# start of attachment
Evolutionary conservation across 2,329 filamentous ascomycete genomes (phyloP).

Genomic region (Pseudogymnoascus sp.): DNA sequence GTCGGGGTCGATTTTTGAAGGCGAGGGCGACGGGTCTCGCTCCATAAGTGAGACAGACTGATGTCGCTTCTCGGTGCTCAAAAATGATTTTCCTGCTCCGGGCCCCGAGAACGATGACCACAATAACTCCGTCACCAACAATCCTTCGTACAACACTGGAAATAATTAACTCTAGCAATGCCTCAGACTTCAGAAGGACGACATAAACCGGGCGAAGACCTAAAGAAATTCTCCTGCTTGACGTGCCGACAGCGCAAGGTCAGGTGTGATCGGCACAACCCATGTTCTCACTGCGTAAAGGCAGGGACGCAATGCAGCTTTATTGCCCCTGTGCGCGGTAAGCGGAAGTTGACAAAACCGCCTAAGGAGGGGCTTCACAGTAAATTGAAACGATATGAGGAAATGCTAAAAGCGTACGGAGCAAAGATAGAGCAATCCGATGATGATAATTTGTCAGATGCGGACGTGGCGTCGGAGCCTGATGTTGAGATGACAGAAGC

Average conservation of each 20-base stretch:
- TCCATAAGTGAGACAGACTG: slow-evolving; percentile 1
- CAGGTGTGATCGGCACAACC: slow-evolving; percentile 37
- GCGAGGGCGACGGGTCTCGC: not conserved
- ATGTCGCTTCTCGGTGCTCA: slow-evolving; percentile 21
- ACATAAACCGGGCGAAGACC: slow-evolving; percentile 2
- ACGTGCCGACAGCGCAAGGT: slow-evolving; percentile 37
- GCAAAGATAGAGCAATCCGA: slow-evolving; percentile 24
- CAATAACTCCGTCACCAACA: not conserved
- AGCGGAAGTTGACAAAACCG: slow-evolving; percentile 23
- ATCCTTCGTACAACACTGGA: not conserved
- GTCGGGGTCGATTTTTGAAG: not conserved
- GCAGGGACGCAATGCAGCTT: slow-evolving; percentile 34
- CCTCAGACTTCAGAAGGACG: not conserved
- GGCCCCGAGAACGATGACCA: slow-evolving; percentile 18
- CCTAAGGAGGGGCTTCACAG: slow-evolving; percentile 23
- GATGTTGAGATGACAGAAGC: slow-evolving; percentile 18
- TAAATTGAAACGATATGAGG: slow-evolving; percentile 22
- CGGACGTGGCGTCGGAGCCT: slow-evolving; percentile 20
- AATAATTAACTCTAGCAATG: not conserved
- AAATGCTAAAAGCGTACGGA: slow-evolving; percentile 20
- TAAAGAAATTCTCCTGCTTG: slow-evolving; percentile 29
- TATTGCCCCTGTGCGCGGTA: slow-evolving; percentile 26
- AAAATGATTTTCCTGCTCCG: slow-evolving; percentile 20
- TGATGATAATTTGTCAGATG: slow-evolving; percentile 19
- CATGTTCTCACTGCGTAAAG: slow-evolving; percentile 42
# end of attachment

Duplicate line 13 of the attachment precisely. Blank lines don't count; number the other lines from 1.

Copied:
- ATCCTTCGTACAACACTGGA: not conserved